Section: Opinion

Column: Kenyon should not tolerate intolerant viewpoints

Many people, when domestic politics come into a conversation, swear by the idea of “seeing both sides.” However, in my observation, some use political ambivalence as a justification for an underlying discomfort with one or more marginalized groups. While not explicitly hateful, adopting this stance contributes to the normalization of hateful ideologies and ruins the sense of a tolerant community that Kenyon strives to uphold. To clarify, being tolerant and respecting the views of others does not mean letting harmful rhetoric go unchecked. Of course, everyone should be free to express their opinions, political or otherwise. Nevertheless, it is still the responsibility of the student body to work to confront these prejudices. For us students, the solution is not to attack or deride, but to educate people and call out the thoughts and behaviors that contribute to the marginalization and separation of the most vulnerable in our population. After all, the one thing a tolerant community cannot tolerate is intolerance.

What is intolerance, then? Aside from a dictionary definition, intolerance can be seen in political, social and cultural norms, acts or words aimed at restricting civil and human rights, eroding social progress or discriminating against an “othered” group of people. This stems from conscious and unconscious biases, which none of us are immune to. Beyond these definitions, we witness intolerance in the kinds of laws that are thrown around state legislatures almost daily: nonsensical bans on drag, books and gender-affirming health care, many of which have been declared unconstitutional. But intolerance does not just exist in the halls of state capitol buildings. At Kenyon, it tends to come out in conversations between peers and on social media, often taking the form of racism, sexism, homophobia and transphobia. Though these views can appear in just about any discussion, they most often  — as mentioned  — appear in political discussions. Frequent offenders include nationalist rhetoric around border policy and immigration, moral panics over “protecting” children from so-called “woke” influence and instances of police brutality.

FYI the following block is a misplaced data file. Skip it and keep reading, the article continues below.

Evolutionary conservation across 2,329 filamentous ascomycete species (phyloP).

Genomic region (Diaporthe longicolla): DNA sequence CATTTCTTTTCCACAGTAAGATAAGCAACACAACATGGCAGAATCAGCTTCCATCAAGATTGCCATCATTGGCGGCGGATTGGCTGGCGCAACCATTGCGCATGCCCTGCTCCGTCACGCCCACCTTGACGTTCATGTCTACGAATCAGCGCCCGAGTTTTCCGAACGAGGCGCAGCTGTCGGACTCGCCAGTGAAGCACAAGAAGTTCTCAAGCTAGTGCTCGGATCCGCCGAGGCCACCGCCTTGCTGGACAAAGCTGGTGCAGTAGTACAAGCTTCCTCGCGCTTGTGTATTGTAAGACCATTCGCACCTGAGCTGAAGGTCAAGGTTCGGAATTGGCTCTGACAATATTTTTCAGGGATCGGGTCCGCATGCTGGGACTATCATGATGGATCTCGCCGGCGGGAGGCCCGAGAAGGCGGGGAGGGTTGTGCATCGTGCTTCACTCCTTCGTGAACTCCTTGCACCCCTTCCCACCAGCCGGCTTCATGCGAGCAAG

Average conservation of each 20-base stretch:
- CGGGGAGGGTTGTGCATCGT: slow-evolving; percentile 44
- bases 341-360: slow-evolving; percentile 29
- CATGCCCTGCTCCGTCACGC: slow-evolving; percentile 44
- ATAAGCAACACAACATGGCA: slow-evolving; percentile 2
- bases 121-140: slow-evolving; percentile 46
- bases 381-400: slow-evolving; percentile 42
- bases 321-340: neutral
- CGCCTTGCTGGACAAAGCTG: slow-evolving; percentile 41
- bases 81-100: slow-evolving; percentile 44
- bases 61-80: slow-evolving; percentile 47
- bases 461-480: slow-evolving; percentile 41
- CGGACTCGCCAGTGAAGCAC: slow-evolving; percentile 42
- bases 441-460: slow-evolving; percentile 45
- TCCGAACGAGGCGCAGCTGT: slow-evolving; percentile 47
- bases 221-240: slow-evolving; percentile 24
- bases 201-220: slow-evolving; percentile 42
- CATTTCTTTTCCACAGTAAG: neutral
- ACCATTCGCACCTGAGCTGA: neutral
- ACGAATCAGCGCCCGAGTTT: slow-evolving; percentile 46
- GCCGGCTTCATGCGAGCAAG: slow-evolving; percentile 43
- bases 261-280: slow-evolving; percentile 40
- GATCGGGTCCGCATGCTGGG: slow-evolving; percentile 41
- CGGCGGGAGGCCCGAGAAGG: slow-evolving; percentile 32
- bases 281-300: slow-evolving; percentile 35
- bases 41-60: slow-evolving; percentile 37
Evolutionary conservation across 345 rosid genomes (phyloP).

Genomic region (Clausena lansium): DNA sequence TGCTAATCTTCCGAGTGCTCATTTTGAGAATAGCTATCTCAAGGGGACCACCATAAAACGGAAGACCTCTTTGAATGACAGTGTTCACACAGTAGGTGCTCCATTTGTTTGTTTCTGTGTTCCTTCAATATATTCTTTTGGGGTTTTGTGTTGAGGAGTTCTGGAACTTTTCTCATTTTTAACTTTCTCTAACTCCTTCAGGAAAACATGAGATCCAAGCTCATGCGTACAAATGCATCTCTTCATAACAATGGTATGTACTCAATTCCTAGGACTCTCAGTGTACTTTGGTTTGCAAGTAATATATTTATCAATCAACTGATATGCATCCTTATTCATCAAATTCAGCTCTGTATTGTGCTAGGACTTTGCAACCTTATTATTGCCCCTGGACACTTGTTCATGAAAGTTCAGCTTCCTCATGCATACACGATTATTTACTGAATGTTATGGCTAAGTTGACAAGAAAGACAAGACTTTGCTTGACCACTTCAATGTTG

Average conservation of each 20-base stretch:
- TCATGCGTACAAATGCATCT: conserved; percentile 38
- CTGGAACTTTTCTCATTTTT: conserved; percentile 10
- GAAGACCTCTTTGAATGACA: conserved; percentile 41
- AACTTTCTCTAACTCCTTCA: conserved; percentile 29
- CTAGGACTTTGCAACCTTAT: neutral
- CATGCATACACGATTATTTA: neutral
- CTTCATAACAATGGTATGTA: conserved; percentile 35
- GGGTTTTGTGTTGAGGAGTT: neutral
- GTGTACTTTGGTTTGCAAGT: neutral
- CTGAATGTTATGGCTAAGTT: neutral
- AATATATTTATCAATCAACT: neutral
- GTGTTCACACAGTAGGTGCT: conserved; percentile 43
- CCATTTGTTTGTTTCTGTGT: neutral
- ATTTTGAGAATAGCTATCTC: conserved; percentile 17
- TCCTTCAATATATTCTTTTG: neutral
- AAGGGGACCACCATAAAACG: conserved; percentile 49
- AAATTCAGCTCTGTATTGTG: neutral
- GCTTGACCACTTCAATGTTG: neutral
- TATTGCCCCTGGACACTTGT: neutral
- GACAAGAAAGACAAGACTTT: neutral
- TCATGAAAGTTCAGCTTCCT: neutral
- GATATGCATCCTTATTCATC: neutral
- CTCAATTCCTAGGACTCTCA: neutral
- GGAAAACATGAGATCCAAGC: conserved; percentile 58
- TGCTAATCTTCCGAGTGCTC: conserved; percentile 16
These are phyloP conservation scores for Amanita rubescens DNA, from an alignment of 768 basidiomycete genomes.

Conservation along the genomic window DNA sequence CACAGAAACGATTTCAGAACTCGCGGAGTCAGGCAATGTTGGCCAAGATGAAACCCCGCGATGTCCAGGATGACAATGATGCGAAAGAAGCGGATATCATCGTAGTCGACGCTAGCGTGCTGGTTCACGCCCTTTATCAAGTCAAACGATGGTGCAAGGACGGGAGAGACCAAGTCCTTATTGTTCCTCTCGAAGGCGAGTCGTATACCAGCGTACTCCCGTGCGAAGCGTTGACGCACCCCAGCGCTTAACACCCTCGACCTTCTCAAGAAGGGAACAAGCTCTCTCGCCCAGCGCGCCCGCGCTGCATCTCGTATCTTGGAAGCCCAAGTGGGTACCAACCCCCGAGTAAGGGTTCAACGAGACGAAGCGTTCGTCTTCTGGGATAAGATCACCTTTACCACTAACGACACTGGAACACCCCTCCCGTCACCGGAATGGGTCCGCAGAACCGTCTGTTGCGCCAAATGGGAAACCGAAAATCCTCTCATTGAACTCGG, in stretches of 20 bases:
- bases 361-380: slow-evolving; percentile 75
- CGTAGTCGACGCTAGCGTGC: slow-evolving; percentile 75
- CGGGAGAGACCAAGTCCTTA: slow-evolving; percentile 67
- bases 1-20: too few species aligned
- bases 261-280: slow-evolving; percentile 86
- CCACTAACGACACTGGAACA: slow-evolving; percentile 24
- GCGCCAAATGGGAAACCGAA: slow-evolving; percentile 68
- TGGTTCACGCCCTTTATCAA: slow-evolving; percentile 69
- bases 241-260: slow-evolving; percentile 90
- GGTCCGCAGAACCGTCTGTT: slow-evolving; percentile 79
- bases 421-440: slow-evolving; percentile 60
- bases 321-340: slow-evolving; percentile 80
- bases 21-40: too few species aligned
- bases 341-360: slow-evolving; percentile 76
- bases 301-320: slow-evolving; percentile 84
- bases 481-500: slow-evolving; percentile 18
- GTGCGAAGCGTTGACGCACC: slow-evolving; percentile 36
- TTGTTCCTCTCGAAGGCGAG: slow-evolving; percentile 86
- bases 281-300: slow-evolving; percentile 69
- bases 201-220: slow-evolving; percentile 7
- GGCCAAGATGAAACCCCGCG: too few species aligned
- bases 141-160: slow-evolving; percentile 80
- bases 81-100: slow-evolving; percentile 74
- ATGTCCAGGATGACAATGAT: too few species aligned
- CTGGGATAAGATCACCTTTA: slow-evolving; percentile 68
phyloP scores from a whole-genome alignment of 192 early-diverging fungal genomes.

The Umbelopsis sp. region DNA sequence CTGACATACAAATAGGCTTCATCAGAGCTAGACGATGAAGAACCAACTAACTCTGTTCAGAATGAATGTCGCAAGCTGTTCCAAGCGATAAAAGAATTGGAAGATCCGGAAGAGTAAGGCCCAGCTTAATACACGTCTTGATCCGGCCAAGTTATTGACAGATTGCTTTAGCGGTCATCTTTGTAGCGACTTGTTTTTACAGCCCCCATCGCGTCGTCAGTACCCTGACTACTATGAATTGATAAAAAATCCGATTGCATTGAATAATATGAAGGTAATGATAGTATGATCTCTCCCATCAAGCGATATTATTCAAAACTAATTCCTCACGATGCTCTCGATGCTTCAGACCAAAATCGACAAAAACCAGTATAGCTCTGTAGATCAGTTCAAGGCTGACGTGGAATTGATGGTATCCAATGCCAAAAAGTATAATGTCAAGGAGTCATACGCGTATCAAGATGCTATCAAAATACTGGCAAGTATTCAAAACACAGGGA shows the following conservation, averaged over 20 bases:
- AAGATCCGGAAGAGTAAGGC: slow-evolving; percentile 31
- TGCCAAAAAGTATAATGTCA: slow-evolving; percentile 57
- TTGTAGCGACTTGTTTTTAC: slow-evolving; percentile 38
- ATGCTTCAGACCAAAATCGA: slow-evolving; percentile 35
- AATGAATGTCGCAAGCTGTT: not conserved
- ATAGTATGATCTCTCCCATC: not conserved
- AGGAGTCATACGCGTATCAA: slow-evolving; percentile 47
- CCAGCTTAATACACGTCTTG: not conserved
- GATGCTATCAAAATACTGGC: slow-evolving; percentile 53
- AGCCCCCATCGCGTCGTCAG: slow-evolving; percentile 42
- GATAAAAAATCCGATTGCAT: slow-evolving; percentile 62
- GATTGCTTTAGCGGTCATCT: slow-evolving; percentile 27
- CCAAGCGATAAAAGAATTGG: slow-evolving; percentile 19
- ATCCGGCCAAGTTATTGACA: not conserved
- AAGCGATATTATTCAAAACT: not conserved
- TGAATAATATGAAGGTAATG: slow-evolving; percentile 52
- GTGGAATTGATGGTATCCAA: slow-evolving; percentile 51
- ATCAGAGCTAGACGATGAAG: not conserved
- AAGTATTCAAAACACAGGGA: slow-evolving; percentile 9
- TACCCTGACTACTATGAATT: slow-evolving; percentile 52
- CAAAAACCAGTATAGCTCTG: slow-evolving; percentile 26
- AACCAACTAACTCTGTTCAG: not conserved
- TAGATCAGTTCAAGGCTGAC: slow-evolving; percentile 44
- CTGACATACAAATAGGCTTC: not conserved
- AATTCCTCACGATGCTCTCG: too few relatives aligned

As with anywhere, Kenyon is home to a diverse host of political viewpoints. It is important to respect the opinions of those different from your own, but if we as students want a community that fosters growth and safety for people of every background, we must work to constructively call out and educate those who see social growth, progress and diversity as problematic. The process of creating a safe community should not mean that we let divisive and prejudiced ideas simmer under the flag of bipartisanship, but instead requires learning, growing and progressing as a community. To start on the path of getting involved, consider ways to educate yourself. Sit in on your local city hall or school board meetings, take a critical lens to political rhetoric of all kinds and research historical prejudices in education and American society. Through these means and more, we can arm ourselves with patience, knowledge and maturity to challenge prejudice wherever it manifests and create a genuinely tolerant community.

Austin Vaughan ’26 is a Psychology and English major with a concentration in Creative Writing from Cincinnati. He can be reached at vaughan1@kenyon.edu.

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